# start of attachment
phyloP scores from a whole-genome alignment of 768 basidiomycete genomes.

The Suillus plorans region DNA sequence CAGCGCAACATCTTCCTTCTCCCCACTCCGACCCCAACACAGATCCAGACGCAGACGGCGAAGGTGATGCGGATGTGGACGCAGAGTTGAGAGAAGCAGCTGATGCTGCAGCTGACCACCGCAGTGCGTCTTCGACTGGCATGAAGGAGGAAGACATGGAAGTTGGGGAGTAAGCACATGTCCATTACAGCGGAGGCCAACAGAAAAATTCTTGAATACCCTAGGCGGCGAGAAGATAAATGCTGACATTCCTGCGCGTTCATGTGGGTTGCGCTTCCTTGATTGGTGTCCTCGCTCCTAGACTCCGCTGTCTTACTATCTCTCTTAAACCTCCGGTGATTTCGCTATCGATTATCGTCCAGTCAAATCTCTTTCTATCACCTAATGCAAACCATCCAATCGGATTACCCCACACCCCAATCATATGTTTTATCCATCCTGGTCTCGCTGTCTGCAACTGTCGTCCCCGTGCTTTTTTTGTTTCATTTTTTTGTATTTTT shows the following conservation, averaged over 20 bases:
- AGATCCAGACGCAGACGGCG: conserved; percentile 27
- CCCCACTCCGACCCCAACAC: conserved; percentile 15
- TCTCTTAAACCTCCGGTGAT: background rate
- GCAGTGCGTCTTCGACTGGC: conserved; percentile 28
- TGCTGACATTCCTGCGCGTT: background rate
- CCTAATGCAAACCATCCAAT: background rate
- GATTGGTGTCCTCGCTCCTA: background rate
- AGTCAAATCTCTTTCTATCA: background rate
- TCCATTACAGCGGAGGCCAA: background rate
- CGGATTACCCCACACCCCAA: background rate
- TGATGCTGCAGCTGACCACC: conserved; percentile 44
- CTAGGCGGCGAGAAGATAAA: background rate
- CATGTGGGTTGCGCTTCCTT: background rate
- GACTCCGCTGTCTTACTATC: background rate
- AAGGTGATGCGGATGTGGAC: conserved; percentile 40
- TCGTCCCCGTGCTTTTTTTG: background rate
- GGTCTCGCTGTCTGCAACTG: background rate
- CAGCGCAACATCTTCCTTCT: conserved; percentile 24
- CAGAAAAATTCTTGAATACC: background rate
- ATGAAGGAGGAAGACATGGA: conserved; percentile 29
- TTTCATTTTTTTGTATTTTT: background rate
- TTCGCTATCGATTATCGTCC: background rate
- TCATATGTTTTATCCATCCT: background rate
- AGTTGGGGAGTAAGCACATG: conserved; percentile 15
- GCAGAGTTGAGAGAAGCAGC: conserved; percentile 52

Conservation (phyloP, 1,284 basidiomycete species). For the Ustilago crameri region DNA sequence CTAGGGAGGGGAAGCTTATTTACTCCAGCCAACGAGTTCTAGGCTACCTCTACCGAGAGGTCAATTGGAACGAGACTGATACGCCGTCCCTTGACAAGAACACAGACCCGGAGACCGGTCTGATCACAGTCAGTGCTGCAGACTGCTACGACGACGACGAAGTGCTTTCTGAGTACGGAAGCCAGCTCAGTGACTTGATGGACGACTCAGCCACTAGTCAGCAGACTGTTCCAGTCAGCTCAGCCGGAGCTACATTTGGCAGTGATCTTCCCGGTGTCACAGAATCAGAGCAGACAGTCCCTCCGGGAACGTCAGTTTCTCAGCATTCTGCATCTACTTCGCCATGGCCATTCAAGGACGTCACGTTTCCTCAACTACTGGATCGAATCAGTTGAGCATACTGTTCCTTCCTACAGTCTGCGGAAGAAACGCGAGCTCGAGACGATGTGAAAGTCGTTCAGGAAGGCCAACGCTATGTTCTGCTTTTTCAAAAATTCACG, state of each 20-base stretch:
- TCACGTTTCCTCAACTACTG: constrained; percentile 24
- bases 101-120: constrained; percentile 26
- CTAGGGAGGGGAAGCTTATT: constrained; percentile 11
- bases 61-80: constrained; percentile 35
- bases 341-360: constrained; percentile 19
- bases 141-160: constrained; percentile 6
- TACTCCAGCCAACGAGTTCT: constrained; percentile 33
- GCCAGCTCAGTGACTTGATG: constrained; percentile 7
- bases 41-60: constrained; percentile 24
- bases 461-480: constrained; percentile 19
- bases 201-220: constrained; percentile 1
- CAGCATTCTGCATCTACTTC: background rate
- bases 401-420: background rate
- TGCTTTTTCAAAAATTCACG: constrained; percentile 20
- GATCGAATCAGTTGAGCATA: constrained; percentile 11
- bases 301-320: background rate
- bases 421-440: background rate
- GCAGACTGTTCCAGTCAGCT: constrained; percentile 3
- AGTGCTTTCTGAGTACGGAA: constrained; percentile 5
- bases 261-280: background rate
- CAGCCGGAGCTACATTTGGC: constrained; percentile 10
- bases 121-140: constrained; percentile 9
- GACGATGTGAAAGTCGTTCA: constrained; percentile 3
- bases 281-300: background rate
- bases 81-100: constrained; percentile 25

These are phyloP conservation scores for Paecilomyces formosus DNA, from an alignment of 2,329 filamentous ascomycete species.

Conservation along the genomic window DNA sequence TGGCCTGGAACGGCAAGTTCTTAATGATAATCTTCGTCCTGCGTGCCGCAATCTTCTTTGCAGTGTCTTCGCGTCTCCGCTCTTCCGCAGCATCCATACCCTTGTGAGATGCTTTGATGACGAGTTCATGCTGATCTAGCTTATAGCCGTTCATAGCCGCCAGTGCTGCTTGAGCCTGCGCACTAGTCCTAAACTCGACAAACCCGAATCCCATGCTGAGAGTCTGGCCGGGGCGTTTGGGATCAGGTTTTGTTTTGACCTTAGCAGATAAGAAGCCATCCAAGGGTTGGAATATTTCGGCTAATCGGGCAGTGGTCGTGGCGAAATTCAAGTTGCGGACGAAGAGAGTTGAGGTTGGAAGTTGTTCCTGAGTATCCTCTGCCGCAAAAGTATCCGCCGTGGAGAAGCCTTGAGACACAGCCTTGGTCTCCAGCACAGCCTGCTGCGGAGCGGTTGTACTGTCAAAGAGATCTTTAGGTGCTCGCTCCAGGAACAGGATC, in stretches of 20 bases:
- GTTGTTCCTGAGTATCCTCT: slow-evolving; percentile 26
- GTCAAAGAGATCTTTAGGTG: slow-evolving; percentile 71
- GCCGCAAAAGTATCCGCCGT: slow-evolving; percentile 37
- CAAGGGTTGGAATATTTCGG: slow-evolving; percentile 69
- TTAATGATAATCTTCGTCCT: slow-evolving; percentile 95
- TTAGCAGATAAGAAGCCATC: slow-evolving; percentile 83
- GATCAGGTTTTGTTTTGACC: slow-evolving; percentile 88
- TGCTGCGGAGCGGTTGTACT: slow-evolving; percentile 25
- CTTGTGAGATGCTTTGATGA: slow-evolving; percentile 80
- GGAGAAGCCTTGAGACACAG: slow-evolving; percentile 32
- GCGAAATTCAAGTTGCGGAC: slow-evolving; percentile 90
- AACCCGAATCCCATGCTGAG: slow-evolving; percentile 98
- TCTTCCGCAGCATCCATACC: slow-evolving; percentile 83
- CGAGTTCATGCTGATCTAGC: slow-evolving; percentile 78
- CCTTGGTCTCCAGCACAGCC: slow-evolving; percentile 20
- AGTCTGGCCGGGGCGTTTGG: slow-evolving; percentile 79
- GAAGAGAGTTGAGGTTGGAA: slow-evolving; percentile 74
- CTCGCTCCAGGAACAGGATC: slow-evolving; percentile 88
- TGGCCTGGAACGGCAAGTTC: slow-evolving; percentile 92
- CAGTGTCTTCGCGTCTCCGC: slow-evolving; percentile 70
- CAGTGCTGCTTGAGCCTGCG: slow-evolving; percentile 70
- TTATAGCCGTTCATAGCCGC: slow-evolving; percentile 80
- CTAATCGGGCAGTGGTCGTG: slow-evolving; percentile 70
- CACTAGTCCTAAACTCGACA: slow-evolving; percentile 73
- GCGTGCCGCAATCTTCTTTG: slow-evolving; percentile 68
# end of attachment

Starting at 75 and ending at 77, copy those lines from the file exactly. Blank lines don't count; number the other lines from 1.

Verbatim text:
- CAGTGTCTTCGCGTCTCCGC: slow-evolving; percentile 70
- CAGTGCTGCTTGAGCCTGCG: slow-evolving; percentile 70
- TTATAGCCGTTCATAGCCGC: slow-evolving; percentile 80